The Japanese Defense Ministry said Tuesday that it "strongly suspects" it encountered such Chinese balloons within Japanese airspace on at least three occasions from 2019 through 2021. Japan's Fuji News Network earlier reported on Thursday that Japanese officials assessed a balloon similar to that of the Chinese one spotted in the U.S. earlier this month was detected in Japanese airspace in January 2022.

Senators Briefed on UFOs Express Concern
Senate Intelligence Committee Ranking Member Marco Rubio emerges from a closed-door classified briefing with officials from the Department of Defense and the intelligence community at the U.S. Capitol on February 14, 2023 in Washington, D.C. Following the meeting, Rubio told Newsweek NATO allies should be concerned about recent U.S. encounters with UFOs. Photo by Chip Somodevilla/Getty Images

During a press briefing Tuesday, Chinese Foreign Ministry spokesperson Wang Wenbin cautioned Japan to avoid mirroring the U.S. response to the issue.

"We would like to stress that Japan needs to be objective and impartial on this instead of following the U.S.' suit in dramatizing it," Wang said.

But Democratic Senator Kirsten Gillibrand of New York, who serves on the Intelligence and Armed Services Committees, said she believed the latest developments could lead to increased vigilance of a well-known problem.

"I think our allies are well aware of the nature of Chinese satellites, other Chinese efforts to spy on many countries," Gillibrand told Newsweek. "So, I don't think it's surprising. I think it's something people know, but I think it may draw their attention to perhaps lower-tech methods of spying that China's using."

"We are already aware of these types of unidentified aerial phenomenon," she added, "which is why I set up an office called AARO, which does the hard work of analyzing the data and analyzing all the sightings that are seen by the public or seen through military aircraft or other locations."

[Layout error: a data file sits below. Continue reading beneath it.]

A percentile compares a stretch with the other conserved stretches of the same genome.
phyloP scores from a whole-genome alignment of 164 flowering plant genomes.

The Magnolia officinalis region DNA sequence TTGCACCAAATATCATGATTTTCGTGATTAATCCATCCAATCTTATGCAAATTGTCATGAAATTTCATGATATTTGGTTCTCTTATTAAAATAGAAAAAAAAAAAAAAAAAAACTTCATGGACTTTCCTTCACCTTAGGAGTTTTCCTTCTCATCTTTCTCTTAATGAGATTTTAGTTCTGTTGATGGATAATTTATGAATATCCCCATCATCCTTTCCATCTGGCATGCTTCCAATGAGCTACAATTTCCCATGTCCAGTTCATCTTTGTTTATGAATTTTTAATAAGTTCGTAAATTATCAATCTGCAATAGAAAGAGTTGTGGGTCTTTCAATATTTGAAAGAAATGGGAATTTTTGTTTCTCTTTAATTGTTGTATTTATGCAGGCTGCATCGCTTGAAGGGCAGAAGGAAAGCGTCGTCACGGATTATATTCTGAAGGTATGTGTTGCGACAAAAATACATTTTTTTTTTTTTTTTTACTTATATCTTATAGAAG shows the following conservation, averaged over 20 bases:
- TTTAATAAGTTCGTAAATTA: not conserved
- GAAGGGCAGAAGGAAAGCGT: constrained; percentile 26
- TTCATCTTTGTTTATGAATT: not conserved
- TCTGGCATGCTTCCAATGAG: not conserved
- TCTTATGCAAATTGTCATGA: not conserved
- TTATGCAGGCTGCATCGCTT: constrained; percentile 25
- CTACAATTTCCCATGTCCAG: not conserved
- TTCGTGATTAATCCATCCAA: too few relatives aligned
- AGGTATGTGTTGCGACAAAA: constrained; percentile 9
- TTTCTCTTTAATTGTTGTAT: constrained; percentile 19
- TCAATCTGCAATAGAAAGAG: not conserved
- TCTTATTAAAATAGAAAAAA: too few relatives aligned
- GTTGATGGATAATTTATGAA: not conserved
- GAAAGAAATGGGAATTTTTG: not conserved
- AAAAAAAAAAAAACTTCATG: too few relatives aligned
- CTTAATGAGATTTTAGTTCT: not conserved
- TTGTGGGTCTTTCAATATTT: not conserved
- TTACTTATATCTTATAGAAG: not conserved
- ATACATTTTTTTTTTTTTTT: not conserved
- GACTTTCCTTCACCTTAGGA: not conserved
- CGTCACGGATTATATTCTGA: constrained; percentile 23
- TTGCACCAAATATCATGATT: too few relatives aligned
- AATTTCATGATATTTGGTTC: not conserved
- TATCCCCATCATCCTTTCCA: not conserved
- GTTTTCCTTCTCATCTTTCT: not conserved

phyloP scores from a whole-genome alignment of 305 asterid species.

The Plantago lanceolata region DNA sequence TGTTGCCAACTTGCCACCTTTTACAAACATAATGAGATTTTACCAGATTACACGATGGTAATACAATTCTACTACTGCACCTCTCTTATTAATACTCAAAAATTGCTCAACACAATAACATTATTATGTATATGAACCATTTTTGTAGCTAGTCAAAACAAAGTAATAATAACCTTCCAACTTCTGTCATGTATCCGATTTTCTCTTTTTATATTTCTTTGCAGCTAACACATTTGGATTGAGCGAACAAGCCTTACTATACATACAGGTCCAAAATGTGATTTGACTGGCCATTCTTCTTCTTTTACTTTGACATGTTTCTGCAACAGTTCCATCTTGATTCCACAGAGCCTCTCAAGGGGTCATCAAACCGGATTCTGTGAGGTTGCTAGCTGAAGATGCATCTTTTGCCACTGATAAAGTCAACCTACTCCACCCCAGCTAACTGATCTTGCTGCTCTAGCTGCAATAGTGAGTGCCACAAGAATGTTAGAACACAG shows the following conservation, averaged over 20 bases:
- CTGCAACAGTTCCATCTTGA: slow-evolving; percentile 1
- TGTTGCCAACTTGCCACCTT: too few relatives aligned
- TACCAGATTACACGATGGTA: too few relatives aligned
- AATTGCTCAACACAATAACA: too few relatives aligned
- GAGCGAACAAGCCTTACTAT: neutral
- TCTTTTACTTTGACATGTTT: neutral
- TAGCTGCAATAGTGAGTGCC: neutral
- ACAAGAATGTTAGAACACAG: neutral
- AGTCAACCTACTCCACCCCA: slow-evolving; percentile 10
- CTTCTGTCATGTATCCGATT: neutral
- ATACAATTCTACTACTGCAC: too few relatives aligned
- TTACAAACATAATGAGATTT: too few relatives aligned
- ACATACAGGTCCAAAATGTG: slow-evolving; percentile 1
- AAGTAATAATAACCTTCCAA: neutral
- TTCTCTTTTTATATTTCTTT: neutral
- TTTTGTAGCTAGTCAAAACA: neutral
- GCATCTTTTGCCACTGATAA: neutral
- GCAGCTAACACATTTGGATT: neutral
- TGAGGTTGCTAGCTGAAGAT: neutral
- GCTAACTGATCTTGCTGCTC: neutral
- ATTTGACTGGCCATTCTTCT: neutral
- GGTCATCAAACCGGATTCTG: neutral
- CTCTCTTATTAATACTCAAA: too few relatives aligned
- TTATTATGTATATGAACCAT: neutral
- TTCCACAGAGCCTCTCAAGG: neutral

On July 15, 2022, Deputy Secretary of Defense Kathleen Hicks announced that the Airborne Object Identification and Management Group would expand its scope and be renamed the All-domain Anomaly Resolution Office (AARO).

This was done because of Gillibrand's provision in the 2022 National Defense Authorization Act that tasked the Pentagon with creating an office dedicated to "developing procedures to synchronize and standardize the collection, reporting, and analysis of incidents" pertaining to unidentified aerial phenomenon.

AARO could soon find itself facing a more robust workload. Democratic Senator Mark Kelly of Arizona, a member of the Armed Services Committee, said that the federal government remains in the process of gathering information pertaining to the three aircraft shot down over the past weekend.

"The [balloon] shot down off the coast of South Carolina was clearly surveillance from China," Kelly told Newsweek. "There were a lot of decisions that had to be made. We're continuing to get that data in, but we're still, with the three objects that were shut down the other day, it's publicly aware that we're still trying to gather information on that."

China, for its part, has continued to deny any wrongdoing in the initial shootdown incident, and has accused the U.S. of overreacting while also sending its own balloons over Chinese airspace "more than 10 times" since 2022.

"We have said time and again that the U.S. clearly overreacted by using force on an unmanned Chinese civilian airship," Wang told reporters on Tuesday. "Quite a few media outlets have compared the U.S.'s downing of the flying objects to shooting mosquitoes with flak guns, and called it 'odd and costly political behavior art.'"

"The U.S. needs to be careful not to pull its muscle while flexing it so hard," he added.